Control keys: vary from game to game, displayed on each title screen along with options
Joystick: Kempston
Keyboard play: good
Use of colour: average
Graphics: average, better in the mine
Sound: occasional bit of chat
Skill levels: 1
Lives: infinite
Screens: three linked games

'This is a huge game with many interrelated elements that make it extremely playable. Some of the graphics area bit of a let down - I'm sure they could have been a lot better, The sound? well a great deal has been promised and if it is only half as good as the CBM version then they have done well. The speech is OK but perhaps a little feeble, the effect is very similar to the speech on Deathstar Interceptor. The facility to play any of the games in isolation is useful but I feel that once the problems have been leamt and tackled a few times the game will lose a great deal of its attraction. On the whole though I think it fair to say that for any Bond fans this game is a must - especially if you intend to see the film because that should help it all make sense, and provide you with some valuable clues to solving the game'

'If you've seen I mpossible Mission on the Commodore, and hoped for an equally good Spectrum secret agent game you would be sadly disappointed by A View to a Kill. The graphics leave a general impression of being crude, and the games themselves weren't exactly gripping. Perhaps if you see the film first in Glorious Living Technicolour Cinemascope or whatever, your imagination will make up for the shortcomings. Between them, the three games make up a reasonable entertainment package, but somehow I don't think I d be totally gripped for very long'

'This is the first arcade game about Ian Fleming 's super (unkillable) character James Bond, Agent 007.1 was quite surprised when I found out that this was the only one on the market as software houses seem to be buying up heroes like hot cakes. I loved the opening sequence - it was a very good effect although it did go on for ages. The games themselves were playable and addictive, with fair to good graphics. There is some nice speech in there too, but other than that the sound was a bit uneventful. I like the way you can select your weapons, hardware etc, although it can lead to some problems in the mine when jumping. I wish 007 would show some sign of injury, his resilience became a bit annoying after a while. For instance when in the mine after falling the equivalent of 100 feet and landing on his head he would lie flat on his back for half a second and then get up and walk off as if he had just tripped up. Still, a fun game overall, and not a bad tiein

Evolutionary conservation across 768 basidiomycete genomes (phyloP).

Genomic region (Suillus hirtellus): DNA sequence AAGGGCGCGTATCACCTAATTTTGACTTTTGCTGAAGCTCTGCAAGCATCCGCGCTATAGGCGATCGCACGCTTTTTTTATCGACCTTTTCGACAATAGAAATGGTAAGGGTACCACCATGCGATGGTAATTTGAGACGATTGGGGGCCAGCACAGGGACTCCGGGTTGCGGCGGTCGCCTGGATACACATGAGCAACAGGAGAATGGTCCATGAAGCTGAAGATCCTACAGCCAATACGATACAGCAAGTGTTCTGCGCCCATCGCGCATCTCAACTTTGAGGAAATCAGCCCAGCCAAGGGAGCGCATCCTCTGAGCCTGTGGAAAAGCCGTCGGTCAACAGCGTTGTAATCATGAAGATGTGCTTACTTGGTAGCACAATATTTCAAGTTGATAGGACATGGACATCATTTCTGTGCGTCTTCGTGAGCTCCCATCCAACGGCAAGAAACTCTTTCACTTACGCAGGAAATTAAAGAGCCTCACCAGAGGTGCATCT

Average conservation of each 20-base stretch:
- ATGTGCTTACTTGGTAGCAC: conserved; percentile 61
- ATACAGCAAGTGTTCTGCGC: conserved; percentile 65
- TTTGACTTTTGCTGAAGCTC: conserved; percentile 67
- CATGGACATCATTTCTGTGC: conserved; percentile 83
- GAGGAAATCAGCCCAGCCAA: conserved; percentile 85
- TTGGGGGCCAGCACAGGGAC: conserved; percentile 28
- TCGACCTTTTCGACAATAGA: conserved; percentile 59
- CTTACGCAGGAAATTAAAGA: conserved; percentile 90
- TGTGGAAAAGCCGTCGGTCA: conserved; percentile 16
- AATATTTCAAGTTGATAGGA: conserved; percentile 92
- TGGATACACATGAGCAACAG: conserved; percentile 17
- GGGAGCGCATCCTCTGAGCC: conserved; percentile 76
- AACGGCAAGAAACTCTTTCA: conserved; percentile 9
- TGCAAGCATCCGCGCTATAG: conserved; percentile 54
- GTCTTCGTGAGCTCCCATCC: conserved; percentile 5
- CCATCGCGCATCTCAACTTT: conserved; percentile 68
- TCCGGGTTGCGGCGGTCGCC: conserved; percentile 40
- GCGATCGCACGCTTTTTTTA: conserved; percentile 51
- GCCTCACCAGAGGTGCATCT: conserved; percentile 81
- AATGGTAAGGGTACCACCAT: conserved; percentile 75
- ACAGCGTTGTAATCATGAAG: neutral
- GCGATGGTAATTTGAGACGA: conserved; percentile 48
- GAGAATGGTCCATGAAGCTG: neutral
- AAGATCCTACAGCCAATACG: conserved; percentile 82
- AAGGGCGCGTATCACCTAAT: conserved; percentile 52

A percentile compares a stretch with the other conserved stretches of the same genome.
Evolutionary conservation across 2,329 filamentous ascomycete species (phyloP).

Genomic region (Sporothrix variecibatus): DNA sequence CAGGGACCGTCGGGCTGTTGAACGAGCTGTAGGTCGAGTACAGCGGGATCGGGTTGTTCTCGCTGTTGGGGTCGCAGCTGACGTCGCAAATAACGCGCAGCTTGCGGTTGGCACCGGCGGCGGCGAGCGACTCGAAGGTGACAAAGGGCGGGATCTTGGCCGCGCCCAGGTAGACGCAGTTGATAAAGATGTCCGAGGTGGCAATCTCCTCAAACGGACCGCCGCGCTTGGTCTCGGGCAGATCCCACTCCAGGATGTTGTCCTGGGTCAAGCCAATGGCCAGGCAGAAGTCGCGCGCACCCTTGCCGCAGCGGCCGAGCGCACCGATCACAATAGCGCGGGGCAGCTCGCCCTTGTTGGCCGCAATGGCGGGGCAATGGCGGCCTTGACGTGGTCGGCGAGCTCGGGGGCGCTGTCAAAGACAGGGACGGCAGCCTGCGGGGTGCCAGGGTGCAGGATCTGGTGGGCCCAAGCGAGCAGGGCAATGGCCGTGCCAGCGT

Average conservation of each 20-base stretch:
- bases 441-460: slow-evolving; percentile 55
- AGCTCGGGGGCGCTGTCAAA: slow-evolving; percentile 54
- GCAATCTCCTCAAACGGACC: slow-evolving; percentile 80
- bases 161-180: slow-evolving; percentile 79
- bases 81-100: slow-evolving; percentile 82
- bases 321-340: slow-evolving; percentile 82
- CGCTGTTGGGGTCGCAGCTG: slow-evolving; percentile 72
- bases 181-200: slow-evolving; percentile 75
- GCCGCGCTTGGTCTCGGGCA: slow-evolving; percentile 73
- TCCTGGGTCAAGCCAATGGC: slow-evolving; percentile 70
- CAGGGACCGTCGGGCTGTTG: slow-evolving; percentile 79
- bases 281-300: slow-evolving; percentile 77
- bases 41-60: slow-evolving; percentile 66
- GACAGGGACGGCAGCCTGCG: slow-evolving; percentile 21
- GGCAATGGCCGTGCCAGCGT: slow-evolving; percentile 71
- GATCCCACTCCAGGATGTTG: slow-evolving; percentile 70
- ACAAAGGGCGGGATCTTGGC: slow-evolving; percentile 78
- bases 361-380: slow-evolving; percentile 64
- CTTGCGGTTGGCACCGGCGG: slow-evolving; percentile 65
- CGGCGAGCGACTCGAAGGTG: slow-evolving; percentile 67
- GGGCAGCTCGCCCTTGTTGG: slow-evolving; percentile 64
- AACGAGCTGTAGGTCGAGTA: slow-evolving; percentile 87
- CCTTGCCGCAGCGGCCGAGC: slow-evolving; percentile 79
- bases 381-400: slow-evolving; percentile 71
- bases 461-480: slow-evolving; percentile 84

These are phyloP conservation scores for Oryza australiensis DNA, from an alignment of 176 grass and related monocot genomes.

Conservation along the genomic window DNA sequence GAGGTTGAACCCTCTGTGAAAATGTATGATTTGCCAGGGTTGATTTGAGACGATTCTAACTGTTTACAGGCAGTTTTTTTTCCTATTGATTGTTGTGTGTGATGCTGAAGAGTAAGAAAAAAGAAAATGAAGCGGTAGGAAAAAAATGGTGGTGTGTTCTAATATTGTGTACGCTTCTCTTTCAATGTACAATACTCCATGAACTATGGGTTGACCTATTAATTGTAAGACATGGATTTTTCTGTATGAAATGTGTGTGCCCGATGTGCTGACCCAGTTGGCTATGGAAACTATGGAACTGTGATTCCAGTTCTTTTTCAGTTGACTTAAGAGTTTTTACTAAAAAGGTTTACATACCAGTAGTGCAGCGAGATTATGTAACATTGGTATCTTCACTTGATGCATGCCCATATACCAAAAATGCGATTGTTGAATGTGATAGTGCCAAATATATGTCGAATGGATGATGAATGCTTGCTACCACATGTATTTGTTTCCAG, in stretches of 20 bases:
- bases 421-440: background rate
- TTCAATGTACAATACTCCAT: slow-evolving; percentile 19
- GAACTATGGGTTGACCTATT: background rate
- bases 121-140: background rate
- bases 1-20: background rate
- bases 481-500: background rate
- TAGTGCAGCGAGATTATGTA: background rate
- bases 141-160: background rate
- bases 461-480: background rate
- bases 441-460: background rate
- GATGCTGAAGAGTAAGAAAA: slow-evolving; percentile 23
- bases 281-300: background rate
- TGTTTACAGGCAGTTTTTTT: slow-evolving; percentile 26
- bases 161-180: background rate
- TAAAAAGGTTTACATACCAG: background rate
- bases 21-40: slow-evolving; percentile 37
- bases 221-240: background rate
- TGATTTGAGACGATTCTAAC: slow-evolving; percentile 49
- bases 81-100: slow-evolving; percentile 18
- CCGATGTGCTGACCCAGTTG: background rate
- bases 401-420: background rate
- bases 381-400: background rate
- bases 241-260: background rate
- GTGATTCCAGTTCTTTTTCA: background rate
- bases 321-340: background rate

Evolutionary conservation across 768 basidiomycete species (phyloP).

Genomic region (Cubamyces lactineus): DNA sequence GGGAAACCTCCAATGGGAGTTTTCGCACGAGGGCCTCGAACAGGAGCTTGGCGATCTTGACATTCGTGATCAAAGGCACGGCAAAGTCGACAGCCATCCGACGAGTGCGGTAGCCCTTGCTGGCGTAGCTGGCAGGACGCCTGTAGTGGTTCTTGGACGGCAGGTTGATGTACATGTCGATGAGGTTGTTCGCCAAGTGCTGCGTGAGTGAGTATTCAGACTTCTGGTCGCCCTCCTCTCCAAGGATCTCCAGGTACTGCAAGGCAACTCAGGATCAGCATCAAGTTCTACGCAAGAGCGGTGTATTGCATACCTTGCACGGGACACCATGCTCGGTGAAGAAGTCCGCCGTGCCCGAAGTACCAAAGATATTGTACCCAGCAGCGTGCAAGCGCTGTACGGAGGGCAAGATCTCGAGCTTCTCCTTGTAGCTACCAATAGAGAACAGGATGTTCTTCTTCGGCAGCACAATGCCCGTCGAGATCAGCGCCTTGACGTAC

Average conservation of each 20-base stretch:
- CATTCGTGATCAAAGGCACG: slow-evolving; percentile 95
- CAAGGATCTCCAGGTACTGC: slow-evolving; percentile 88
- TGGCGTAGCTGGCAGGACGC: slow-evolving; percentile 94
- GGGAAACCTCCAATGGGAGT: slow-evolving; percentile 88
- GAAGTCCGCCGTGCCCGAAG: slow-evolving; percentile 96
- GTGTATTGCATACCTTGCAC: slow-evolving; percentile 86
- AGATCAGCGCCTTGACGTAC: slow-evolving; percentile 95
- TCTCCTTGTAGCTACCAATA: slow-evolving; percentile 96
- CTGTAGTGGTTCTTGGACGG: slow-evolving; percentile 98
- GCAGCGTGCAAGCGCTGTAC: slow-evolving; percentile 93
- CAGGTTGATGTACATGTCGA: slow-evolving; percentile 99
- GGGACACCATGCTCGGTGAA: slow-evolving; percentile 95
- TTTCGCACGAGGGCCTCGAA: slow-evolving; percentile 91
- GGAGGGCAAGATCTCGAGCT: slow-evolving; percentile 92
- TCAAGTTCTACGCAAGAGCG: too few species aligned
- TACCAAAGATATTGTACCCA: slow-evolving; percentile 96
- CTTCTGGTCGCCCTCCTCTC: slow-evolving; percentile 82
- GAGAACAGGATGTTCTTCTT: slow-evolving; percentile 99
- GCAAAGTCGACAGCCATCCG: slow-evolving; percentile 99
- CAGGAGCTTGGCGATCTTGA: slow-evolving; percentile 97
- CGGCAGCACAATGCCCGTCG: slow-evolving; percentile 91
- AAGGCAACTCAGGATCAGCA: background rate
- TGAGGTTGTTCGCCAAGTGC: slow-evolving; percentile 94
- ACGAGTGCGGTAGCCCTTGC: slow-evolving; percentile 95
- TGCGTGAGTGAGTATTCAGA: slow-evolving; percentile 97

Use of Computer: 73%
Graphics: 67%
Playability: 75%
Getting Started: 84%
Addictive Qualities: 69%
Value for Money: 65%
Overall: 76%

Summary: General Rating: Certainly worth having.

Transcript by Chris Bourne

Your Spectrum Issue 17, August 1985   page(s) 32,33,34

I, SPY...

Bond is back - as if you hadn't noticed! And now he's making his software debut in Domark's latest game based on the new film, A View to a Kill. The YS spies, Tony Samuels and Ross Holman have decoded the following message.

There must've been late night meetings - money changing hands - clandestine rendez-vous - and plenty of secrets to be kept. But finally, Domark pulled it off - the computer marketing coup of the year. Bond has gained his license to thrill on the Speccy in the new game of the film. A View to a Kill.

And Domark certainly hasn't skimped on the plot. There are three sizeable chunks of the original celluloid that have been turned into separate but connected games. Plus there's a title sequence based closely on the film's opening and a finale for the few who manage to complete it (or cheat at it! Ed).

Each of the games loads separately but as you complete them you're given a code-word to take onto the next one. The first game is set in Paris and has you motoring round the boulevards in hot pursuit of the villainess, May Day as she parachutes down from the Eiffel Tower. It's certainly the weakest of the three games and any tension there might have been is completely destroyed by the poor programming. The car is pathetic and your control over it is non-existent - you can ignore the bit in the blurb about doing handbrake turns as a joke. The game also has too many bugs to make it playable for long. OK, so you expect Bond to drive into walls occasionally but it'd be nice if he could get out again.

From a poor start, things start to look up. The City Hall game is based very closely on the film and seeing it beforehand helped us rescue Stacy, the new Bond blonde. The programming still looks pretty raw but once you get used to the poor animation, the game content should have you hooked.

The third game's set in a silver mine and it's Bond's task to defuse a bomb that the evil Max Zorin has planted. It's certainly the most inventive and innovative of the three games and has Bond running, jumping, climbing ropes and turning somersaults in his quest to find May Day and stop the explosion. But it's also a minefield when it comes to bugs. Bond can end up encased in solid rock, he lost his feet at one point (literally) and you even take a ride on a hidden lift that'll take you on a journey to the centre of the program! All this isn't to say it's unplayable. On the contrary, it's very addictive - if only the programming had been tidied up beforehand.